Everything right now WILL be unstable as the UK moves from in EU to out, as a world power we CURRENTLY are, switching an entire world power (U-turn) of everything it stands for in EU etc is about to be abolished in 3 years. This is the most diffcult job after Thatcher era, don't expect it all be to sun and shine but will be better off in long run, even CBI forcasts said this, yet BBC and other news companies ignored.

    Average growth (see if you can tell the trend)

    Remained
    2016 - 2020: 2%
    2020 - 2030: 2%
    2030 - 2040: 2%

    Leave
    2016 - 2020: 0.8%
    2020 - 2030: 2.1%
    2030 - 2040: 2.8%

    This was before EU referendum forcasts.
    No foreign investor will invest in the UK when the pound is still under pressure, Its 20% off now but it could be 25% or 30% if they wait a few more weeks.

    You don't really believe anyone can forecast the state of the economy even one year ahead, let alone 4 or 14 years ahead?
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    (Original post by Maker)
    No foreign investor will invest in the UK when the pound is still under pressure, Its 20% off now but it could be 25% or 30% if they wait a few more weeks.

    You don't really believe anyone can forecast the state of the economy even one year ahead, let alone 4 or 14 years ahead?
    Yes, thats the point, I believe no one its just an estimate.
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    (Original post by Maker)
    I think Brexit has rather exposed Britain as the emperor without clothes. While the UK was in the EU, FDIs were happy to invest in the UK because it had easy access to the EU and lots of businesses like Nissan built large factories with the major aim of exporting cars to the rest of the EU without tariffs.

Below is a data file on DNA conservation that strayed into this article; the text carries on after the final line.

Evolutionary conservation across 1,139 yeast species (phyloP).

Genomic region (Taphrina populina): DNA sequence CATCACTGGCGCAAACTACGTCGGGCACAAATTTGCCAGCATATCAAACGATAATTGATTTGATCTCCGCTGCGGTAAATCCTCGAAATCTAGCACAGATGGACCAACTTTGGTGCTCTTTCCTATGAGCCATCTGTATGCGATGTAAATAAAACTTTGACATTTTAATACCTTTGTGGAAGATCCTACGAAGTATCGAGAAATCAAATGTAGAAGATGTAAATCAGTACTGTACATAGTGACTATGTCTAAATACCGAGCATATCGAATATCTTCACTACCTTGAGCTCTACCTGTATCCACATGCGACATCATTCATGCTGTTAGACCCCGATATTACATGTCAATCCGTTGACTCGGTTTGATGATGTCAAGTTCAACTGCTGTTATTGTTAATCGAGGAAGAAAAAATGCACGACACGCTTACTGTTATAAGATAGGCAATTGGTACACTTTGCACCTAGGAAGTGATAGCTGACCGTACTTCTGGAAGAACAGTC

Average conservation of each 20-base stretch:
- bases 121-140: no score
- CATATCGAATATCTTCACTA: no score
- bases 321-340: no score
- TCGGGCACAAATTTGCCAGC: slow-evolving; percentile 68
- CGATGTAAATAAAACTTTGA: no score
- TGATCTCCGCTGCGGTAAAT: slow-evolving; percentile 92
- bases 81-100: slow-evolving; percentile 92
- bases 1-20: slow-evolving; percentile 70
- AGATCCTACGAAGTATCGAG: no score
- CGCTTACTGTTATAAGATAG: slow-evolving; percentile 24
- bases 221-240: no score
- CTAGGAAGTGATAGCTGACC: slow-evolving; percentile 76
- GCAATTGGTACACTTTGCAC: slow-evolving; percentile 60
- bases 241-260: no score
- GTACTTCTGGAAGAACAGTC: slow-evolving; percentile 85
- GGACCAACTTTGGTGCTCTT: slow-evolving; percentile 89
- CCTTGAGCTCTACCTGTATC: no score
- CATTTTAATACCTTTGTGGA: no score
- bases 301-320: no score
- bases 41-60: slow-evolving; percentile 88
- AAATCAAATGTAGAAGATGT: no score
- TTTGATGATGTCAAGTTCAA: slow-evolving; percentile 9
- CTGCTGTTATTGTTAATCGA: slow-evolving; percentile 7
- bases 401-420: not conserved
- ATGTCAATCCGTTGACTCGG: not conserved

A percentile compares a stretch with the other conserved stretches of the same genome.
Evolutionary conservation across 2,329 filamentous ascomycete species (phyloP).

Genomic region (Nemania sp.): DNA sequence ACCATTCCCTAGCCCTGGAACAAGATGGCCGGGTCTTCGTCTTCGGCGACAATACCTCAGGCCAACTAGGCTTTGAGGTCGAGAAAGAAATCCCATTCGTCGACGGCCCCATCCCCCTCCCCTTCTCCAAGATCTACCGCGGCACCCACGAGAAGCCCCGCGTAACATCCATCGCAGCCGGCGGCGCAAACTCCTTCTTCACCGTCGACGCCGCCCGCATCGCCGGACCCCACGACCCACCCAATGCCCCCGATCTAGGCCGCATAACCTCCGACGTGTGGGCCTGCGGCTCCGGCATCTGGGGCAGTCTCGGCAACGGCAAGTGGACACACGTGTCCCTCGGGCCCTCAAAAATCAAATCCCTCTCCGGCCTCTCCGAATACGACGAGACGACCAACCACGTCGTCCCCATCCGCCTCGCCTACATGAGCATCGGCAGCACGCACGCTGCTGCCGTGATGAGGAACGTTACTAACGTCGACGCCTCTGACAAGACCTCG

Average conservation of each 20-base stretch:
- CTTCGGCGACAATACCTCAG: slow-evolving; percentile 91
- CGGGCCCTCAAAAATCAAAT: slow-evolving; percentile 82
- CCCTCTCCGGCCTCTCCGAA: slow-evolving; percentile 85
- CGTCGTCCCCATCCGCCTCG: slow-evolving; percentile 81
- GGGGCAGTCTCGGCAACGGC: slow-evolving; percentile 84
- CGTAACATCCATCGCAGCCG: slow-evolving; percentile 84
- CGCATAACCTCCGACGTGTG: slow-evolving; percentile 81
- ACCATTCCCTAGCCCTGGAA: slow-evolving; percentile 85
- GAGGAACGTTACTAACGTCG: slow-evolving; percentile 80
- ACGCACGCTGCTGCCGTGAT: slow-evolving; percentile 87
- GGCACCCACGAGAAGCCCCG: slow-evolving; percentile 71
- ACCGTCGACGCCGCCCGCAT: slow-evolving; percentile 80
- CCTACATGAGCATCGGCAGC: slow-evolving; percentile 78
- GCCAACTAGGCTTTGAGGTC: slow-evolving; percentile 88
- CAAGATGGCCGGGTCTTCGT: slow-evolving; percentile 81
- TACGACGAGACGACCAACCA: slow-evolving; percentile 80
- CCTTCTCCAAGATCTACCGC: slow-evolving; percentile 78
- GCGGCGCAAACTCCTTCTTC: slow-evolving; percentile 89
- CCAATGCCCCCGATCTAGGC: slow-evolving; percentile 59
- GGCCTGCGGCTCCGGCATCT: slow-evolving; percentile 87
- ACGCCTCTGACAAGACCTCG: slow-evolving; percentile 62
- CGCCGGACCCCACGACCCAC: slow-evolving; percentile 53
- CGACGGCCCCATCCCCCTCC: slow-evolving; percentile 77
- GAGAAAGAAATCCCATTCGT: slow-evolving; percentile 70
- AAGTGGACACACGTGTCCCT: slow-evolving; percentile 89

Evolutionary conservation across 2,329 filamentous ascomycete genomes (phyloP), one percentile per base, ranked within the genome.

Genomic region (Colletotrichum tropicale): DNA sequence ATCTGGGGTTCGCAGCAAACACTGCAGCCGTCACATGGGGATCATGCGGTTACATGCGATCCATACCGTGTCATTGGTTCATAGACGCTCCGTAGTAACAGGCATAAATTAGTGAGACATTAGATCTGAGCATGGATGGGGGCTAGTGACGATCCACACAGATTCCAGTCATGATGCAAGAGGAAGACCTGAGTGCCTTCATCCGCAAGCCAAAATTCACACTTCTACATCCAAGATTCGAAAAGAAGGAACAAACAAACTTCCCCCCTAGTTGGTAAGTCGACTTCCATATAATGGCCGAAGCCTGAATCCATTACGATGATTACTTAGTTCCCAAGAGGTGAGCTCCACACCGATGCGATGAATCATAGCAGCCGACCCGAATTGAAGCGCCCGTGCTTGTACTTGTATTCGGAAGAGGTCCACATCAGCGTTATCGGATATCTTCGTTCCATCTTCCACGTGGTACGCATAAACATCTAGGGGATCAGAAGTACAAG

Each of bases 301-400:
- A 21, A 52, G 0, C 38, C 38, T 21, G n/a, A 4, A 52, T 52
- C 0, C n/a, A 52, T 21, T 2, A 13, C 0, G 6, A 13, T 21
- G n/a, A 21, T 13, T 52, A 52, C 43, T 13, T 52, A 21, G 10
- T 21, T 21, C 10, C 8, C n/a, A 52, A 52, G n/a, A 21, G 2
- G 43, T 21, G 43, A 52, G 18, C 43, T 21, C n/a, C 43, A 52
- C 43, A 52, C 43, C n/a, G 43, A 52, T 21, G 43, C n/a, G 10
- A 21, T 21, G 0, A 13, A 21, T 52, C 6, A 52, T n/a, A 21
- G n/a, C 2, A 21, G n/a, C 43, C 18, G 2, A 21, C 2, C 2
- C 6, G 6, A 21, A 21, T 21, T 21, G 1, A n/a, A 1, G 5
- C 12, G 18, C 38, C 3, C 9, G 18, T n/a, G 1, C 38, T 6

The EU is no doubt having its problems and you are right to highlight the many problems in Italy, Greece and elsewhere. But the point is Britain is earning nearly half its exports to the EU. If you reduce that even by a small amount, lots of things are in jeopardy. Most businesses earn their profits from narrow margins, reduce those margins and the who business becomes unprofitable or less profitable.

    If you have large companies like Nissan who have no emotional ties to the UK and they are here purely because of profit, a small disruption in their business can cost them millions and can make them switch their investment to any number of alternatives in the EU. The UK has found it does not have a lot of control over the EU and investors that keep the pound afloat are looking elsewhere. While it is true these are early days in Brexit, the long term outlook does not seem to get better, in fact I think it will get worse if investors stop investing and companies find it harder to raise money for investment.

    There is little preventing Britain trading with the rest of the world before Brexit, I don't think Brexit makes that any easier. You can make the same case of say China having problems with a growing poor and elderly population, dependency on exports and inefficient state owned factories as Greece and Italy's problems but I don't think a car maker is that bothered as long as the Chinese buy their cars.